Imagine your entire maternal side of your family being completely wiped the fuck out by giant, screaming, fire-breathing sea turtle by the name of Maria.
I know. The shit sounds like some fucking overblown scene out of a Teenage Mutant Ninja Turtles trilogy and a dash of Game of Thrones mythology. But for the two hours or so that I did sleep last night, that dream was the dream that kept replaying in my head over and over and over like a scratched up DVD playing in a player some crackhead sold me at a bargain.
After waking up from my 3rd or 4th watching of Maria, The Fire Breathing Sea Bitch, I turned on the television to The Weather Channel for an update on the exact location of the Wicked Witch of the Caribbean. A part of me prayed to God, the Fat Boys, and anyone else you can think of that this monster of a hurricane would suddenly two-step its way away from the little island of my ancestry, but instead – it continued to Cupid Shuffle up toward an eventual landfall as the worst hurricane to hit the island since the Great Fucking Depression.
The other part of me felt guilt, though. Guilt because I felt slightly obsessed and fascinated by the destructive possibilities of such a hurricane. It wasn’t that I wanted anyone to be harmed by it, but there was a novelty about it all. A curious child-like fascination that wanted to see the storm fuck some shit up without it actually ever having to fuck some shit up. After all, these kinds of things don’t happen very often: Kind of like an eclipse you have to wear specialized sunglasses to see – and yet, those sunglasses don’t work – at all.
It would all give way to fear, however. Fear of tragedy yet again striking the maternal side of my family. It’s like we’re forever doomed because of some shit one of our family members had done somewhere in the course of history. As far back as the forties, unlikely events have happened to mi familia for no other reason than just being brown, unlucky motherfuckas.
For instance, there’s the time my great grandfather was hit by a car after crossing the street go bet on some horse. Then there’s the fact that both of my grandparents have died from Cancer – one after another – leaving a family tree’s worth of children, great-grand children, and other relatives in their wake.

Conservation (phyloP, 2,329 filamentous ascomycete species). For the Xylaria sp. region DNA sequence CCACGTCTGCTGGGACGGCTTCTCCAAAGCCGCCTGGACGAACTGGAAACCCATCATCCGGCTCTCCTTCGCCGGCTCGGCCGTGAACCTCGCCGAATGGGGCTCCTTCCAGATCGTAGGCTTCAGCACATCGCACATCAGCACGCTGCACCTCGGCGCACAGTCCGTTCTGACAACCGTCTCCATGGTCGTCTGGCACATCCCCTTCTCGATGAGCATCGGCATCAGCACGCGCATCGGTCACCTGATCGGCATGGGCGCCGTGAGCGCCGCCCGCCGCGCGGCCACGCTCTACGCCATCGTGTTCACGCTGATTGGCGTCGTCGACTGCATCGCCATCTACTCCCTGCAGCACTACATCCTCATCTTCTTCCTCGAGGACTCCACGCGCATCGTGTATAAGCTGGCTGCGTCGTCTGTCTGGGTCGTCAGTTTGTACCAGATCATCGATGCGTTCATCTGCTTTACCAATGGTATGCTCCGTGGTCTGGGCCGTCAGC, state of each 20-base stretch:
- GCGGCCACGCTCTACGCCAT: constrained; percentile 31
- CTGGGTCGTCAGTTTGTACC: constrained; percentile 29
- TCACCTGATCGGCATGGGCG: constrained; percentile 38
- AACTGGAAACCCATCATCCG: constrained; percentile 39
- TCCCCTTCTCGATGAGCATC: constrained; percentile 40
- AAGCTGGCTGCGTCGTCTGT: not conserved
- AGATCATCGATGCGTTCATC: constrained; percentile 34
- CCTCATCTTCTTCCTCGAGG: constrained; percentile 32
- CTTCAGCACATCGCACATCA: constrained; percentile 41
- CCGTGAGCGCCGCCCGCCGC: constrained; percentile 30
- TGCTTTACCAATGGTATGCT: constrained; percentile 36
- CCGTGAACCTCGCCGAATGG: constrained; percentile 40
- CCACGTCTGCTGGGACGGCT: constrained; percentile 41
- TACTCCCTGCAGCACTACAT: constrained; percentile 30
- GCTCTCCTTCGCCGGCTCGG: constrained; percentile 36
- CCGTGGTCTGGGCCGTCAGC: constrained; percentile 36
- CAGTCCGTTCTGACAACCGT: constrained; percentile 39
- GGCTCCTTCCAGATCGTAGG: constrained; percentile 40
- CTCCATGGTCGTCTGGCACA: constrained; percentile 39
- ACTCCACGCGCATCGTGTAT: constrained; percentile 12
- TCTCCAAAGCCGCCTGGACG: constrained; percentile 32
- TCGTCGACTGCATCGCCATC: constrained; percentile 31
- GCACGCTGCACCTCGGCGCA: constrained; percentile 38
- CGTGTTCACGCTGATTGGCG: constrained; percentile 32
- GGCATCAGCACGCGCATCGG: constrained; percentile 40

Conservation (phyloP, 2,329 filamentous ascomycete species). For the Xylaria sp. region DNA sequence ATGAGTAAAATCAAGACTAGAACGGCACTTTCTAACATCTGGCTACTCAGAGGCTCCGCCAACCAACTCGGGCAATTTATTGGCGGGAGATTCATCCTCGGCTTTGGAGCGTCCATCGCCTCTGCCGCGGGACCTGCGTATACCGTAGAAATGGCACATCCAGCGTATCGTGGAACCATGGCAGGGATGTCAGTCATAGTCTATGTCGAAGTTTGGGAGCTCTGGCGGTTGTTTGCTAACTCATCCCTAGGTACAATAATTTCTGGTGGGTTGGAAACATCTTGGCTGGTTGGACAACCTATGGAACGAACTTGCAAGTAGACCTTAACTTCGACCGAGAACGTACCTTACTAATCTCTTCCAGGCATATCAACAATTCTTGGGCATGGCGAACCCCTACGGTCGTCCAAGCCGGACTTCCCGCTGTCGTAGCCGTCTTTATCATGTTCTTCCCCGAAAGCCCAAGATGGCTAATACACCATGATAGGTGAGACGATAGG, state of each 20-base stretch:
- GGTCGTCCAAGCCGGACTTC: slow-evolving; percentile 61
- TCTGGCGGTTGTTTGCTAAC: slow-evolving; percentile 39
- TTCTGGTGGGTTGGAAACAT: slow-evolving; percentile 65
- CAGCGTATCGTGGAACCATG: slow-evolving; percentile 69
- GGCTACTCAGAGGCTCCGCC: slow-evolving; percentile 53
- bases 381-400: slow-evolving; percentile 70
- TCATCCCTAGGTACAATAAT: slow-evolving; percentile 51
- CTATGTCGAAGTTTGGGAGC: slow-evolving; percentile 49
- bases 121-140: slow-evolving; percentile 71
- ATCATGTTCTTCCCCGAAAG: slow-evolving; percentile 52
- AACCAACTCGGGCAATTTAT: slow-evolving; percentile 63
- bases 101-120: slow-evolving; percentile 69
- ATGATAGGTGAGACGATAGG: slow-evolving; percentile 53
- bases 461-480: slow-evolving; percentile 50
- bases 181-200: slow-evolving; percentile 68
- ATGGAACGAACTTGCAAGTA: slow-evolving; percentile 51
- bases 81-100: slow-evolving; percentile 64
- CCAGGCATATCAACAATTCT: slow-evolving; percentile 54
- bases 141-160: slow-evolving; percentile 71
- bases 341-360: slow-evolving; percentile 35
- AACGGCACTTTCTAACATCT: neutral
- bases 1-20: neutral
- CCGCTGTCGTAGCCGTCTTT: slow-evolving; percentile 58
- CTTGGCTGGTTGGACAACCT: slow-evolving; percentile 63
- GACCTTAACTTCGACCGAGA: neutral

My uncle – of whom I’m named after– was shot and killed in 1979 fucking around with gangs. And another uncle jumped from a natural waterfall in Puerto Rico and broke his neck. That uncle didn’t die, though, astonishingly. What eventually killed him was the incompetent nurse that hooked up his colostomy bag incorrectly. Which is funny in a macabre kind of way because my mother always told me that that particular uncle was full of shit. Oh, the poetic justice of it all.
And now, as if fate was just becoming a lazy fucker after all these years, a Category 5 hurricane was in prime position to wipe out the rest of my family on my mother’s side all at one gawd damn time because my remaining aunts, an uncle, cousins, etc. all still live on the island. So here I am. Terrified. Obsessed. Curious. But hopeful. All at the same damn time.
My Puerto Rican heritage is kept alive by my connections to the Caribbean. And now, because some punk ass storm with a mysterious gripe that only God himself knows, I risk losing a huge piece of my spirit. My mother would be the last connection to borinquen part of me that is flavored in sazon and arroz con gandules and seared in latin spice. Hell, we don’t even speak Spanish to each other much anymore. And the thought is scary because I don’t want to become just another American with a blended background that is nothing more than a walking, talking human potluck.
My heritage has a foundation. And it exists in my family that lays their head on my homeland. A homeland that is slowly being withered away by American colonialism. A culture that would most certainly be wiped away with statehood. A culture that will soon be eaten alive by a giant, screaming, fire-breathing sea turtle named Maria – only to be built and replaced by Uncle Sam and his hands of greed and ambition.
This is why I weep. Not just for the storm and for what it will do. But for the day after and what happens next.